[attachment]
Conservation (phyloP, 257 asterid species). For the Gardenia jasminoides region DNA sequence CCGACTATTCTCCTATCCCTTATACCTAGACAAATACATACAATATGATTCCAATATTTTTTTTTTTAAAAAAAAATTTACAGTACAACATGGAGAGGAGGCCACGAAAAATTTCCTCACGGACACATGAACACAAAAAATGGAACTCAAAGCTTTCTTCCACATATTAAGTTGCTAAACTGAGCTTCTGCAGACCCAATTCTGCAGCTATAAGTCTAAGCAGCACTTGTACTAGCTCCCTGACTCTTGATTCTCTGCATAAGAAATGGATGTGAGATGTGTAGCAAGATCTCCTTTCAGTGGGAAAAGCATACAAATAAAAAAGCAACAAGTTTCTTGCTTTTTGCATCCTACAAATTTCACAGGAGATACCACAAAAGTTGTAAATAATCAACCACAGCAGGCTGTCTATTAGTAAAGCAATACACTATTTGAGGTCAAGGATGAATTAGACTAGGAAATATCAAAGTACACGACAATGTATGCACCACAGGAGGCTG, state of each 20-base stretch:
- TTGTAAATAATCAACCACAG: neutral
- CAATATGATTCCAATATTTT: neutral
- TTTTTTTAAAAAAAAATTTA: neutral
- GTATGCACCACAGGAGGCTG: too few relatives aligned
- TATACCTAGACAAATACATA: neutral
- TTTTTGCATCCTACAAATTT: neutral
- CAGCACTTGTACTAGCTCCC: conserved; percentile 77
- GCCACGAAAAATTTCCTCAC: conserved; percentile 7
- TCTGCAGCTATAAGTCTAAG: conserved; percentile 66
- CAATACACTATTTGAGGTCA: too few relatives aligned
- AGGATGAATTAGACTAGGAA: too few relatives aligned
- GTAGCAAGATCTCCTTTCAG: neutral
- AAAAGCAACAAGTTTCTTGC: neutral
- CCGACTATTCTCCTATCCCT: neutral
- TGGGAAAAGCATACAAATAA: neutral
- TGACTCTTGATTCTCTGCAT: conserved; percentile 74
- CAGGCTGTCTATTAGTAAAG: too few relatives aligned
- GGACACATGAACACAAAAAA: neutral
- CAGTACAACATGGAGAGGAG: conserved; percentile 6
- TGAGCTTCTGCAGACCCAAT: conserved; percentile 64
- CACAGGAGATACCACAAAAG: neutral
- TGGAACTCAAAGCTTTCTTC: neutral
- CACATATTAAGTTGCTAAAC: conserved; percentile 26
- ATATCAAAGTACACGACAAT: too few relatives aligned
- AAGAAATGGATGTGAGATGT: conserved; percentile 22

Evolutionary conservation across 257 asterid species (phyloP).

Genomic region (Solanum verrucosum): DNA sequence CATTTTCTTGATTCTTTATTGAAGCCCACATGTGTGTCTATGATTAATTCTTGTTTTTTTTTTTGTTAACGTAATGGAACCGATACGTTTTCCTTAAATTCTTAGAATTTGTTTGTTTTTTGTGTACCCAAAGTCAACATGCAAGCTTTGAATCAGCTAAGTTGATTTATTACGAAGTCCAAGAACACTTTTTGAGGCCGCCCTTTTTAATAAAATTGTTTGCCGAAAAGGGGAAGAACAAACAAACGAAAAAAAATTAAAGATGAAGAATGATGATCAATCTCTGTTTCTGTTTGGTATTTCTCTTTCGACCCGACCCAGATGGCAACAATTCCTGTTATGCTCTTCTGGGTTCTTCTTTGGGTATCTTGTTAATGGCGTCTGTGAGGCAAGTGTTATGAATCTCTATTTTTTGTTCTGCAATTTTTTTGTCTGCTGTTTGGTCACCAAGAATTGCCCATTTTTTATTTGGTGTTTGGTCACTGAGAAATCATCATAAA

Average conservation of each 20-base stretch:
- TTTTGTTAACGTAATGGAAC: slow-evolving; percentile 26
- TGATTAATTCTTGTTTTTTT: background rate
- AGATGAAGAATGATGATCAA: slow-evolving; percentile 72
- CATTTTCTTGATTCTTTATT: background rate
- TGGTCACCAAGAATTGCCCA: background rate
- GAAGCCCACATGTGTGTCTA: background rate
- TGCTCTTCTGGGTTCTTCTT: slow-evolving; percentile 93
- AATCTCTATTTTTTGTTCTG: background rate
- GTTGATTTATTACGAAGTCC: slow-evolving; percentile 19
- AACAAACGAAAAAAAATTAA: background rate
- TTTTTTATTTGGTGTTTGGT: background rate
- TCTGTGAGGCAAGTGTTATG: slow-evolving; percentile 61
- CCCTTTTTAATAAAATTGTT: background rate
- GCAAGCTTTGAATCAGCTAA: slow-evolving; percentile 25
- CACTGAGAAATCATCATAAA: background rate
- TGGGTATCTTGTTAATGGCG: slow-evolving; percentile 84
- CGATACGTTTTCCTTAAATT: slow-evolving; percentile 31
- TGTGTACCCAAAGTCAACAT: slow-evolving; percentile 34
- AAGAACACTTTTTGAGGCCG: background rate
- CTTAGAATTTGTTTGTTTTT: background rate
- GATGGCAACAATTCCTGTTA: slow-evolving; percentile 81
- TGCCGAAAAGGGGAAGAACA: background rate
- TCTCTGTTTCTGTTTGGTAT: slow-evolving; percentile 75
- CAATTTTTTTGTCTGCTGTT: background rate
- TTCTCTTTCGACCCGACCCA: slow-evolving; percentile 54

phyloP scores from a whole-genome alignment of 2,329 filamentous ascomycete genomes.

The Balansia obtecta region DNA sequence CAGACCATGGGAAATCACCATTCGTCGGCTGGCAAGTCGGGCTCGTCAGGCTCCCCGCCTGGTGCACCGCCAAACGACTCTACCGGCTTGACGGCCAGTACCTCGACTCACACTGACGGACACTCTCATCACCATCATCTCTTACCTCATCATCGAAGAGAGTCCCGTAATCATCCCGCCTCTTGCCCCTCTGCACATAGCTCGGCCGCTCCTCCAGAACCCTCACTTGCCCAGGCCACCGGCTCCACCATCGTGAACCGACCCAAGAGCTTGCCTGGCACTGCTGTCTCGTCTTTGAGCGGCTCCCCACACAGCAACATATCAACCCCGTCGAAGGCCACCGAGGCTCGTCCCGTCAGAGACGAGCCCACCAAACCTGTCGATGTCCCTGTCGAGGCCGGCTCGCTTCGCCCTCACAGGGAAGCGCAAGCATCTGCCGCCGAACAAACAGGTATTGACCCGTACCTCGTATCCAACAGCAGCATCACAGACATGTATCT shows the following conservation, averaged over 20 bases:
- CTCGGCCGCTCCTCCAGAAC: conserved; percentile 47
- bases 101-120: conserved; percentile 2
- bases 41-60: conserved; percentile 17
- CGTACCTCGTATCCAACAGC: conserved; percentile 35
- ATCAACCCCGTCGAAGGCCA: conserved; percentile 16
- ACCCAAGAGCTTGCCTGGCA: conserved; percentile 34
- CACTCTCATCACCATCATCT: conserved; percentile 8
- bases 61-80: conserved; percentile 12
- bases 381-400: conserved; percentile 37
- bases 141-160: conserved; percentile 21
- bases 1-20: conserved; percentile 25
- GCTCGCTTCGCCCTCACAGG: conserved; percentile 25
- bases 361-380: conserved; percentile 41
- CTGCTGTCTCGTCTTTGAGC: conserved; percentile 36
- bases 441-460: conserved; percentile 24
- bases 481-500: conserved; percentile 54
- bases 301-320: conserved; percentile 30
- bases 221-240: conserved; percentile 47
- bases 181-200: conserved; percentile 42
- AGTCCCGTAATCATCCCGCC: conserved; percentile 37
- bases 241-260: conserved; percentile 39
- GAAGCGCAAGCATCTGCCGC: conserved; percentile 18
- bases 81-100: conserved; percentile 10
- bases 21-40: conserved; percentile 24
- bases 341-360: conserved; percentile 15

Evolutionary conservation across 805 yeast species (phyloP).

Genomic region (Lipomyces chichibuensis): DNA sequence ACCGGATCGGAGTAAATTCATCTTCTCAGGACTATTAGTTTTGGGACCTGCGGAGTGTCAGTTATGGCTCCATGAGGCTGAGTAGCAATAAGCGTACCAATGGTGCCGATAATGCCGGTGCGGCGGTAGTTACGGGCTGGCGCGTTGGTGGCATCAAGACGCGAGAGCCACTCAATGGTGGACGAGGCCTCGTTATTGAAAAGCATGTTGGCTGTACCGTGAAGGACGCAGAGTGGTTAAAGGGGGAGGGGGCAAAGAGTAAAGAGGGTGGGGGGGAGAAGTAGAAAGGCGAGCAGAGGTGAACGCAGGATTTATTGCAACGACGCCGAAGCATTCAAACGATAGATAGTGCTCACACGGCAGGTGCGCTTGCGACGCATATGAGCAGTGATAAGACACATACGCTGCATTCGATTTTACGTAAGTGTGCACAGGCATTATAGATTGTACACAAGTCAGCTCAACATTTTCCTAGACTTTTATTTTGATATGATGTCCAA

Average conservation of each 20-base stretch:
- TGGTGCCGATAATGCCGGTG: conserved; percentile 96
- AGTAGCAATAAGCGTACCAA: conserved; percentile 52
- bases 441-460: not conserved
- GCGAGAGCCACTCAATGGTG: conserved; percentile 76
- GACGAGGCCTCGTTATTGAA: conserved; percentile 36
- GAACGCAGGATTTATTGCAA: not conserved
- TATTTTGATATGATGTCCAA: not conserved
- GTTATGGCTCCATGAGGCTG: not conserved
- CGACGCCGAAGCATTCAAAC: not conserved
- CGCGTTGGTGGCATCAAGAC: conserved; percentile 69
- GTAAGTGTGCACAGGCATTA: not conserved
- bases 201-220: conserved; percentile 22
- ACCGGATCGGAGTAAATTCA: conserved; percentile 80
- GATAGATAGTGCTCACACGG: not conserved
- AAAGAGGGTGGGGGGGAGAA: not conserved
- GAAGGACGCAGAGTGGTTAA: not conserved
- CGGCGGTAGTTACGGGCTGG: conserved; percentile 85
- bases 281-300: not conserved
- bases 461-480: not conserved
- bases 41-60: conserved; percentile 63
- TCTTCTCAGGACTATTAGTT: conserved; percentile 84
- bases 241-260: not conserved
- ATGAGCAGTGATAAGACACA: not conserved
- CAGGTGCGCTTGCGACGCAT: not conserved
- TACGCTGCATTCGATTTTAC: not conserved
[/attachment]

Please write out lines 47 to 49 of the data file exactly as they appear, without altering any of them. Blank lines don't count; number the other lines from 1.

- TGTGTACCCAAAGTCAACAT: slow-evolving; percentile 34
- AAGAACACTTTTTGAGGCCG: background rate
- CTTAGAATTTGTTTGTTTTT: background rate